Whether it’s a few pages you’re trying to hide or an entire staging site – almost everyone eventually has stuff showing up in Google that shouldn’t be there. Before we explore methods to prevent pages marked as “noindex” from appearing in search results, let’s take a closer look at what a “noindex” tag is and why its important.
What is a noindex meta tag?
A “noindex” tag is a specific HTML meta tag, known as a meta robots tag, that is used to instruct search engines like Google not to index a particular web page. When you add a noindex meta tag to the HTML code of a webpage, you are essentially telling search engines that you don’t want that page to be included in their search results. This is often used for pages that you want to keep hidden from search engine results, such as private or outdated content, but still want to keep on your website for other purposes.
A noindex meta tag is placed in the head of a page a looks like this:
<meta name=”robots” content=”noindex” />
Why are noindex meta tags important?
The “noindex” tag is crucial for website owners and digital marketers to control what content appears in search engine results, enhance SEO strategies, protect sensitive data, and improve the overall user experience. By selectively choosing which pages to index, sites can prevent sensitive or irrelevant content from showing up in search results while ensuring that their most valuable is priortized for indexation and ranking. Nindexing content also helps to avoid duplicate content issues, reserves crawl budget, and helps websites comply with legal requirements related to privacy and data protection.
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Why Hasn’t Google Removed Pages with Noindex Meta Tags from the Search Results?
So let’s say you added a noindex meta tag (<meta name=”robots” content=”noindex”> in the <head>) to the relevant pages and you’re still seeing them in Google (usually via a site: search). Now what?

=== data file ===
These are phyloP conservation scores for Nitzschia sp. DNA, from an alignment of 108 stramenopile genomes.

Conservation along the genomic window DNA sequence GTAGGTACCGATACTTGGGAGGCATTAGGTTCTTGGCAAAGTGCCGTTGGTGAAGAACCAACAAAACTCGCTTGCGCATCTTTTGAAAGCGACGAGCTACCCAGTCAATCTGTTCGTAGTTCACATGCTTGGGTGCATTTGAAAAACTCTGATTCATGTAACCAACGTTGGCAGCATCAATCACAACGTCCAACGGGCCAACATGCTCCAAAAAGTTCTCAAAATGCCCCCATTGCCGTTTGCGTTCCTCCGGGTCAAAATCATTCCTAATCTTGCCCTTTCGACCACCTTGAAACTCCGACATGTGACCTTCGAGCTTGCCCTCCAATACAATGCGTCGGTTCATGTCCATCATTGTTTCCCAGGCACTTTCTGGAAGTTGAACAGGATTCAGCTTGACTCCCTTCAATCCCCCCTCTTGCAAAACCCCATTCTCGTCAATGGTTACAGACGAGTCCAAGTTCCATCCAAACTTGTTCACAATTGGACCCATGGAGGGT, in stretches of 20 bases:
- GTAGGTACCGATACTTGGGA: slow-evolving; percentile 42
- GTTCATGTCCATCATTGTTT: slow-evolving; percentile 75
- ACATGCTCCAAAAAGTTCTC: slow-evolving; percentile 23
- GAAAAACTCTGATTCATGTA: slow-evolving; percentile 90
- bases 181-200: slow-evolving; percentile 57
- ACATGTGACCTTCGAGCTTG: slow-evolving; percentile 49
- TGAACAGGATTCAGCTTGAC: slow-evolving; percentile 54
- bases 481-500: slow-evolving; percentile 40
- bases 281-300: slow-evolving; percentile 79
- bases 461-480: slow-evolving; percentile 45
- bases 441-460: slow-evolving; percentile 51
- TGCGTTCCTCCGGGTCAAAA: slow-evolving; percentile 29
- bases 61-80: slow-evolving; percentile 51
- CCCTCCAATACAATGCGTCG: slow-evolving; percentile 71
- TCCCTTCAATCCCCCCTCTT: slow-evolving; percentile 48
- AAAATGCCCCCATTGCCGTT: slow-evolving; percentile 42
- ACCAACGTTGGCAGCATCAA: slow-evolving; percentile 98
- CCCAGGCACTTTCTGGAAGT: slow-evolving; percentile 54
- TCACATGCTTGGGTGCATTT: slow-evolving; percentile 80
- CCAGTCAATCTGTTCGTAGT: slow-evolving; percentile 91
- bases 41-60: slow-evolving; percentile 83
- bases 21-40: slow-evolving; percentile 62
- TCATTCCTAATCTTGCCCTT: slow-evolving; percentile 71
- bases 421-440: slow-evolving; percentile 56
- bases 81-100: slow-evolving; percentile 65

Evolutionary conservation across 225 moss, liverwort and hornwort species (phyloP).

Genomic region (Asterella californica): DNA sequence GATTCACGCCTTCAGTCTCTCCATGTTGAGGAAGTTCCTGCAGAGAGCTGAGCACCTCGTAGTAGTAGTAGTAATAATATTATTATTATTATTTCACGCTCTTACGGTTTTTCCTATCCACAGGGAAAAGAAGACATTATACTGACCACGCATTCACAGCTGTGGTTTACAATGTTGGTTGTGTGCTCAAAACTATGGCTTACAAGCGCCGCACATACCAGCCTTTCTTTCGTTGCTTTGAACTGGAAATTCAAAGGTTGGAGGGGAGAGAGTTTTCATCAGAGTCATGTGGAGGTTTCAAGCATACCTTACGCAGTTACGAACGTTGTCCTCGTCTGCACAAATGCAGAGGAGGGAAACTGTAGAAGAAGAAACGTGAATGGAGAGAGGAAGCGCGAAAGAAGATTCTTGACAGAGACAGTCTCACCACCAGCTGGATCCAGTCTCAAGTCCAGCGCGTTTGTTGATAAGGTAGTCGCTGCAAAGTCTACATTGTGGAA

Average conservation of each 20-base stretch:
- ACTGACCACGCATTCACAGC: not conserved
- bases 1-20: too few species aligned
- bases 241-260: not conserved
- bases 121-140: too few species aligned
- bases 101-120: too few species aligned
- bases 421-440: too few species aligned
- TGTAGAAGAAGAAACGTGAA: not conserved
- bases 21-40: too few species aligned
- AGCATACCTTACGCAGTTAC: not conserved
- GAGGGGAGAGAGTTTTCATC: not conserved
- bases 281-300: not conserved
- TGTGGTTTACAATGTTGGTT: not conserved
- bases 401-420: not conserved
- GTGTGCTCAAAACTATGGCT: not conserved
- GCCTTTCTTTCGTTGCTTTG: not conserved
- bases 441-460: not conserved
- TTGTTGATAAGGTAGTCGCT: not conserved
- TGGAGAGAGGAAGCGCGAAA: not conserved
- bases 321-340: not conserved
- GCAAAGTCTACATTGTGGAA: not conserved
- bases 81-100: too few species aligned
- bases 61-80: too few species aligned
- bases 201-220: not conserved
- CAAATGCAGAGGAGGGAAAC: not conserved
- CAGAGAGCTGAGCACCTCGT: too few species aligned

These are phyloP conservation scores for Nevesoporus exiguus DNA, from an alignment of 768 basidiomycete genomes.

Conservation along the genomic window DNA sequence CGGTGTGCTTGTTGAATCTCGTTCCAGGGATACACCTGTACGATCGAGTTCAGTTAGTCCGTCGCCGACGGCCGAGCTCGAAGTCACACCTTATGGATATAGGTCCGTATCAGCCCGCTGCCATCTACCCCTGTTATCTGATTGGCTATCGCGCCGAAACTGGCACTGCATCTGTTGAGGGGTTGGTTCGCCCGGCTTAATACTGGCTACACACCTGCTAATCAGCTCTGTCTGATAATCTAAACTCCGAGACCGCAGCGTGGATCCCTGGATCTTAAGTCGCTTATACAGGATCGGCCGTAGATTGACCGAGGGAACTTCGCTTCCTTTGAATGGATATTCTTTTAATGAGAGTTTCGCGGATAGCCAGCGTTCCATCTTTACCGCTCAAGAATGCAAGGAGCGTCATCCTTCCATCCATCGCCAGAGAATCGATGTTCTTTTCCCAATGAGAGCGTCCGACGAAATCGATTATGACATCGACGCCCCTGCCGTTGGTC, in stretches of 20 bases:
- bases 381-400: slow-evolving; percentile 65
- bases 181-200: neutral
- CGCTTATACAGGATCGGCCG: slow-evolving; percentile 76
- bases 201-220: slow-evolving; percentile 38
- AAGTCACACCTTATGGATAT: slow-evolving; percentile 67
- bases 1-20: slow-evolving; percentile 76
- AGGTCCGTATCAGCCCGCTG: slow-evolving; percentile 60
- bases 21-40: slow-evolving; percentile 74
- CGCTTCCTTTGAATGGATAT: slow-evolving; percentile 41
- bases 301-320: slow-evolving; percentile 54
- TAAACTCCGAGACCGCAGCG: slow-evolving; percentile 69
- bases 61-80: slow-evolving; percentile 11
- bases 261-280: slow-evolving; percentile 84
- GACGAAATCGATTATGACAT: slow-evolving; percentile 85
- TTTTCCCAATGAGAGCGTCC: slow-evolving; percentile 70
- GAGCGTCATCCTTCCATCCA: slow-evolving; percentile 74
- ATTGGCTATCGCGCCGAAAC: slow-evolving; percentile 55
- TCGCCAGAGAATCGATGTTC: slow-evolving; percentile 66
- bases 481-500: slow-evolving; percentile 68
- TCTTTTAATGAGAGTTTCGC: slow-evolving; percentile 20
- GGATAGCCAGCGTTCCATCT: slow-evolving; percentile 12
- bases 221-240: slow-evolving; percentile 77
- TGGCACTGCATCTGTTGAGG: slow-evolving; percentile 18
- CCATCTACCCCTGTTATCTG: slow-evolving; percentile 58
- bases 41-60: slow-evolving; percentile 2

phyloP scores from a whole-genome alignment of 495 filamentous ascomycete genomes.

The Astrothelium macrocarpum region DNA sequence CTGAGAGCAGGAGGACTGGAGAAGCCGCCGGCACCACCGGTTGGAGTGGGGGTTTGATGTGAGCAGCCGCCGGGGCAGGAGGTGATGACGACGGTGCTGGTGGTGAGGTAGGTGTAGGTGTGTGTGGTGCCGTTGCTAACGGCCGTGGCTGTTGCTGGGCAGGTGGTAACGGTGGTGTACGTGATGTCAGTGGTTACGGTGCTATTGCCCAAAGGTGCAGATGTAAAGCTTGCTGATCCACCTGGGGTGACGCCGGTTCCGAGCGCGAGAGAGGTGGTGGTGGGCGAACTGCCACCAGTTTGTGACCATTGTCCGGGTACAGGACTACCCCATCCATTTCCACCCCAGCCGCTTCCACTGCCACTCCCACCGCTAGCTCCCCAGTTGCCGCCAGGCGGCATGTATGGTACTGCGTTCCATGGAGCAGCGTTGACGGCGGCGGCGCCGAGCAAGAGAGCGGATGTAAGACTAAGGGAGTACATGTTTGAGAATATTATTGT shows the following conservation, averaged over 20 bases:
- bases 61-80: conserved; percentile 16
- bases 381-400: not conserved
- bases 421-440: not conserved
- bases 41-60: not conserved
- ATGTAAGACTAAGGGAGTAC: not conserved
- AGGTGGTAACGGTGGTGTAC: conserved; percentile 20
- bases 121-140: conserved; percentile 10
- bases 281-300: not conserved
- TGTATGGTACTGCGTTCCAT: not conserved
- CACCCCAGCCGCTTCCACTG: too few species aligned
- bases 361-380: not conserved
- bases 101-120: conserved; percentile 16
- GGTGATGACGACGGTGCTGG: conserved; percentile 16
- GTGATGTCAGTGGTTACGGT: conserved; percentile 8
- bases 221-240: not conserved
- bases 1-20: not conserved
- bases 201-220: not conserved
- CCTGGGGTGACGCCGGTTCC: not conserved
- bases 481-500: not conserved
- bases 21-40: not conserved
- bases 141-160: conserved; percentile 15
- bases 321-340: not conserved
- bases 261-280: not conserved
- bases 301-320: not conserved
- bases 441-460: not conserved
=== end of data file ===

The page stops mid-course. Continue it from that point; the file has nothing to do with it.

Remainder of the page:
Almost always, the issue is one of two things.
1. Google can’t crawl the content
This is because you either blocked crawling via robots.txt or put the pages behind a login. Both decent ways to prevent google from seeing pages in the first place, but not helpful after it’s already indexed pages.
2.Google hasnt crawled the content
Common for dev sites or pages that once we’re linked on your site but have been removed.
How to Ensure Google Recognizes Your Noindex Meta Tag
In both cases mentioned above, the issue is Google doesn’t know you’ve added a noindex meta tag. Google doesn’t visit everything in it’s index every day or even every week, so we need to draw it’s attention.
- Open up crawling – take away logins or robots.txt crawl restrictions
- For more urgent issues, use the URL Removal Tool in search console (note – this is temporary!)
- Inspect the URL using the search bar at the top of every page of search console.
- Click Request Indexing
You read that right. You’re not really telling Google to index the url, you’re telling it to crawl. This will get Google to notice your noindex tag.
Once your page is removed from Google you can go back to putting the content behind a login or blocking via robots.txt.
How to Noindex Multiple URLs
Got a ton of pages? Maybe an entire site? No need to worry.
The easiest way to do this is creating an XML sitemap of your noindex pages and submitting that via search console.
If you have a list of URLs, there are sitemap generators out there. You can also use Screaming Frog to generate the file for you (and verify your noindex tags are all present at the same time).
This accomplishes the same thing (get Google to crawl your pages and see the noindex tags) at scale. You can also monitor the sitemap in search console to see the number of indexed pages drop to zero.
Simple as that! Go forth and make your content disappear.